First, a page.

I like the union has adapted so the artist continues to get paid. Residuals and buy outs are now on the table but it’s important the union brings this forward in this new reality.

Presenting a play is different from a film and theatre. The theatre actor will have to become aware of the streaming. It will become part of the business. You Tube and streaming are not going away.

9. Despite all this fraught tension and confusion, what is it about performing that Covid will never destroy for you?

Performing is human, especially as a theatre artist. That’s just my belief. Covid can’t take away the imperfections of the human, which becomes perfection for the theatre artist. Covid created distance but I can use that distance to create connection from distance. Remember, the plague didn’t destroy William Shakespeare and the theatre. He wrote about life which is messy. That’s life. Covid will not destroy the spirit of human imperfections of life.

As a respectful acknowledgment to ‘Inside the Actors’ Studio’ and the late James Lipton here are the ten questions he used to ask his guests:

1. What is your favourite word?

It’s a Punjabi word – RUDG-KAY. It’s an inside joke. It means ‘with enthusiasm’/ ‘with gusto’.

2. What is your least favourite word?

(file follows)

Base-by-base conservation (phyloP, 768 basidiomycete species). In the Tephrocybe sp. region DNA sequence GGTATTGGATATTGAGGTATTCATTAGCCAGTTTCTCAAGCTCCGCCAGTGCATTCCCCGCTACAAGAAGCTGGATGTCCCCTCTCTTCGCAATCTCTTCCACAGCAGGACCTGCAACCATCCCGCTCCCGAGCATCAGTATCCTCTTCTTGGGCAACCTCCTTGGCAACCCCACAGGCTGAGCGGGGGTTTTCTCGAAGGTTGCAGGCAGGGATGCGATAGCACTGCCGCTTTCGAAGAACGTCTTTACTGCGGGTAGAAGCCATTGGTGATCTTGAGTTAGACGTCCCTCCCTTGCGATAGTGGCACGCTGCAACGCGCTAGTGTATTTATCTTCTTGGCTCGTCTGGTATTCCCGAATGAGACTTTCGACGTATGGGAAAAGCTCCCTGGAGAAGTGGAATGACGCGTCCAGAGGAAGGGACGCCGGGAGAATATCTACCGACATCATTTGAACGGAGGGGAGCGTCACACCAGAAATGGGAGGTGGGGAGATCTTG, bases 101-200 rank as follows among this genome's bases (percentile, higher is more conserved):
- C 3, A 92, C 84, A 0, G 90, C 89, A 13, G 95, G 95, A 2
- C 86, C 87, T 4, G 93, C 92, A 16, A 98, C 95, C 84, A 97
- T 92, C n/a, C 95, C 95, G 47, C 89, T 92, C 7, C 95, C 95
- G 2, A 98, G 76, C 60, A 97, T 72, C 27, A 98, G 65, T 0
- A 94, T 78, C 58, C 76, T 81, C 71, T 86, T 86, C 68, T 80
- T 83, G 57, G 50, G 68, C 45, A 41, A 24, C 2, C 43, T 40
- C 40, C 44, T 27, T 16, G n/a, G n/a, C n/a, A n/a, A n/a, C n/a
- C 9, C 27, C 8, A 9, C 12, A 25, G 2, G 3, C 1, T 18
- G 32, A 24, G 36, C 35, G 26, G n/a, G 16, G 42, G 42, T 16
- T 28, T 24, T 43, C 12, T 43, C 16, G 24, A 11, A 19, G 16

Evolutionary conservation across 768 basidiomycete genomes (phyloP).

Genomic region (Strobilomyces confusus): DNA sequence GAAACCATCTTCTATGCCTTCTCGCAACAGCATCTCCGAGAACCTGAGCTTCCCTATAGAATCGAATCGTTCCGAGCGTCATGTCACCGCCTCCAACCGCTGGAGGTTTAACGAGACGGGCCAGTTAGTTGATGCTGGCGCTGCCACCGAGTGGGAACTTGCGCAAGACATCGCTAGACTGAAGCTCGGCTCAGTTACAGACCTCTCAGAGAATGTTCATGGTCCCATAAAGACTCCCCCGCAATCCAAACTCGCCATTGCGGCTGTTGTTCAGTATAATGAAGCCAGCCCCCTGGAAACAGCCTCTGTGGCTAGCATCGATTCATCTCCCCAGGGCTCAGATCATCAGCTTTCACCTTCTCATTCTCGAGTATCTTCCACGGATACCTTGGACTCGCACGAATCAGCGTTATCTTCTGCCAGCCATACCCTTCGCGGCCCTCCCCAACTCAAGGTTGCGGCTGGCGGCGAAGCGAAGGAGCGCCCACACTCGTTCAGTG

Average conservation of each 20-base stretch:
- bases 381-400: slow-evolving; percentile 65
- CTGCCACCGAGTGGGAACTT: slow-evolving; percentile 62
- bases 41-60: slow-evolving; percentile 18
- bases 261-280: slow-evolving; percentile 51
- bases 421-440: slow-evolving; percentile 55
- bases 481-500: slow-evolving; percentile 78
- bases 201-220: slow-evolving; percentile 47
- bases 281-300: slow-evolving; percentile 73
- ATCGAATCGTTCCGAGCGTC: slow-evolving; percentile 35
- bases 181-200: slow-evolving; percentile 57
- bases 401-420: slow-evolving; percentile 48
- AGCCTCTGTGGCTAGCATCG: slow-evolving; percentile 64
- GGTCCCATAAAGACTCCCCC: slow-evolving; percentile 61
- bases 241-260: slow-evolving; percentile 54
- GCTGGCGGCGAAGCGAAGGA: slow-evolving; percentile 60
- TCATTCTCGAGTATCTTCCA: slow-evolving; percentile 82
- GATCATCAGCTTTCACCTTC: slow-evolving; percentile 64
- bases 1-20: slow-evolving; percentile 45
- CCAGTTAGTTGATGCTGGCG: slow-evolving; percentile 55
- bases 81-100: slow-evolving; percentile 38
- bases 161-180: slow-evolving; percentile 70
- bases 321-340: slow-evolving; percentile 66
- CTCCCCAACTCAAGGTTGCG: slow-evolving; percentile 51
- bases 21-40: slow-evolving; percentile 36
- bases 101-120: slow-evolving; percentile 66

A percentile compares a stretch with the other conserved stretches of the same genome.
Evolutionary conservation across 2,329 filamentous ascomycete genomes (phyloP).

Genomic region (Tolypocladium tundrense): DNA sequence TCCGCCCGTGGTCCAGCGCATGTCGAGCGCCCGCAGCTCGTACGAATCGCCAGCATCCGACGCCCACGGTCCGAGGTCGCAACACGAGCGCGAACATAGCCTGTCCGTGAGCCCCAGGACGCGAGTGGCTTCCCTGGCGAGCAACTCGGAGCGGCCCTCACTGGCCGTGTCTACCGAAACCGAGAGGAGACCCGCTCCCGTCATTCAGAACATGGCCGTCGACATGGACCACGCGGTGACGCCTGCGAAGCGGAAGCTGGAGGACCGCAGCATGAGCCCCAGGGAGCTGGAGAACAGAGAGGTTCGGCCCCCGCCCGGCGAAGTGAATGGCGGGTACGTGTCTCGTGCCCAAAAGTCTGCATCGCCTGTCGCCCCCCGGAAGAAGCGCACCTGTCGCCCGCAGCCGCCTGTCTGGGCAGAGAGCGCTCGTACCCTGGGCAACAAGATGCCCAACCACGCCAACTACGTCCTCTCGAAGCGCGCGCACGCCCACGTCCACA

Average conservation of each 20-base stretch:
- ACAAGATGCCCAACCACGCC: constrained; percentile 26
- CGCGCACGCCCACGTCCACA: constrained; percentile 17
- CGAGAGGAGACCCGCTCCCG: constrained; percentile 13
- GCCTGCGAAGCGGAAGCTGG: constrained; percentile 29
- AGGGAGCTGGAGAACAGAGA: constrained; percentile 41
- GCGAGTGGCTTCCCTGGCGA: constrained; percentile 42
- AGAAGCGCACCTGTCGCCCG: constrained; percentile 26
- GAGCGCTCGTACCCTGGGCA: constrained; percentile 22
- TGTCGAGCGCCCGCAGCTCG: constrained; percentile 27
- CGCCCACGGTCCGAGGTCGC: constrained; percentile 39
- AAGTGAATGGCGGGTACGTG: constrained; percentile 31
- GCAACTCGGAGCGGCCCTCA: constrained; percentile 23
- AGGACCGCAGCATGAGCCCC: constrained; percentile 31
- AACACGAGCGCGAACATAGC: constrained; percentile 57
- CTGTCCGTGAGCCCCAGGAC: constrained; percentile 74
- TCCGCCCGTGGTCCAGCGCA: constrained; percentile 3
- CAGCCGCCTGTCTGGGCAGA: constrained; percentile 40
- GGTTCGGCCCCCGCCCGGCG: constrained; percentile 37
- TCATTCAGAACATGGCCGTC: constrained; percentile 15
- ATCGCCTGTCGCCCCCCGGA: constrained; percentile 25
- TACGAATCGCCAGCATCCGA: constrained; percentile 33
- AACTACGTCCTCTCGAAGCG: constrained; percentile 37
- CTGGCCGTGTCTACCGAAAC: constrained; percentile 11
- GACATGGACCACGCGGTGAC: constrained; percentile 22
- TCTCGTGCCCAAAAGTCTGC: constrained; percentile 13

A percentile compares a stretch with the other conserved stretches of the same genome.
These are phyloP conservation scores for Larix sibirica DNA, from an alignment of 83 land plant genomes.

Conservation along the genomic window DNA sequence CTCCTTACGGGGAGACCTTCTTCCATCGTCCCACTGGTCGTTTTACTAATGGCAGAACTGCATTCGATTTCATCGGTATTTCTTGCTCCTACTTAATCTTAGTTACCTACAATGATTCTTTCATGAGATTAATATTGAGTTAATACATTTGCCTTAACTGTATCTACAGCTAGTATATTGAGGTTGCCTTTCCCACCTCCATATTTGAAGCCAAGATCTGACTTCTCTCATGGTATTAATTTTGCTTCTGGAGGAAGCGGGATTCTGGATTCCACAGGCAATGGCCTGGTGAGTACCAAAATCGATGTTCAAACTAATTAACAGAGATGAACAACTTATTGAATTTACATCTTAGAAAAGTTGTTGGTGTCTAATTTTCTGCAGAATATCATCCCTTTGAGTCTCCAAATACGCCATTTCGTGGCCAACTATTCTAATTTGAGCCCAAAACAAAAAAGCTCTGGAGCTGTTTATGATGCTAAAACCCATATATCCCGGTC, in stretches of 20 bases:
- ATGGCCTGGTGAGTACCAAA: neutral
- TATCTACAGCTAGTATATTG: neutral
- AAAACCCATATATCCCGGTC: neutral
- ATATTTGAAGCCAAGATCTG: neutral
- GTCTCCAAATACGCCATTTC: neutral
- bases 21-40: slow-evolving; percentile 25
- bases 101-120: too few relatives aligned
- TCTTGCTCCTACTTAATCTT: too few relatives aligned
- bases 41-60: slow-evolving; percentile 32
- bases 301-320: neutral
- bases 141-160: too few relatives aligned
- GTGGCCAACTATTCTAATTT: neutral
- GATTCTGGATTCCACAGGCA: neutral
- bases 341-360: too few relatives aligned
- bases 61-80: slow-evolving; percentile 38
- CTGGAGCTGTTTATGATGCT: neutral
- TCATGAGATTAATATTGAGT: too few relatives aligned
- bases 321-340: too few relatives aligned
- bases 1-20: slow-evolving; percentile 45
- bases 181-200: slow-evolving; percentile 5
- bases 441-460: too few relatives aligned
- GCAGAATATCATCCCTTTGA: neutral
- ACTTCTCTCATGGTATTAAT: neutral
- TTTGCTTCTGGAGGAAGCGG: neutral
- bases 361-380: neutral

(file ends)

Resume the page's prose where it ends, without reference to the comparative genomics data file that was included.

‘Um’ – I say ‘Um’ a lot. It’s a place holder, just a sound. It’s filler. It’s a non word. It’s onomatopoeia.

3. What turns you on?

Audacity/courage/authenticity (I feel like I’ve contacted these)

4. What turns you off?

Cruelty

5. What sound or noise do you love?

The bullfrogs at night by my partner’s cottage.

6. What sound or noise bothers you?

Hesitation (it may be silent, but it remains very noisy)

7. What is your favourite curse word? Horseshit. It’s specificity, makes someone pause and it’s just waste.

8. Other than your own, what other career profession could you see yourself doing?

I’d want to help people. Something where I’m caring for others where I could take pain away and help others. I have moments where I wonder if I did complete my medical training as a doctor or nurse.

9. What career choice could you not see yourself doing?

Whatever anything repetitive, monotonous, uncreative. It doesn’t matter the field – ‘life in a cubicle’.

10. If Heaven exists, what do you hope God will say to you as you approach the Pearly Gates?

I would want God to wrap me up in a big hug, look into the centre of me, and ask ‘Are you at peace?’ I would like very much to be able to meet that gaze and nod my head.”

You can follow him on both Twitter and Instagram: @gugundeepsingh.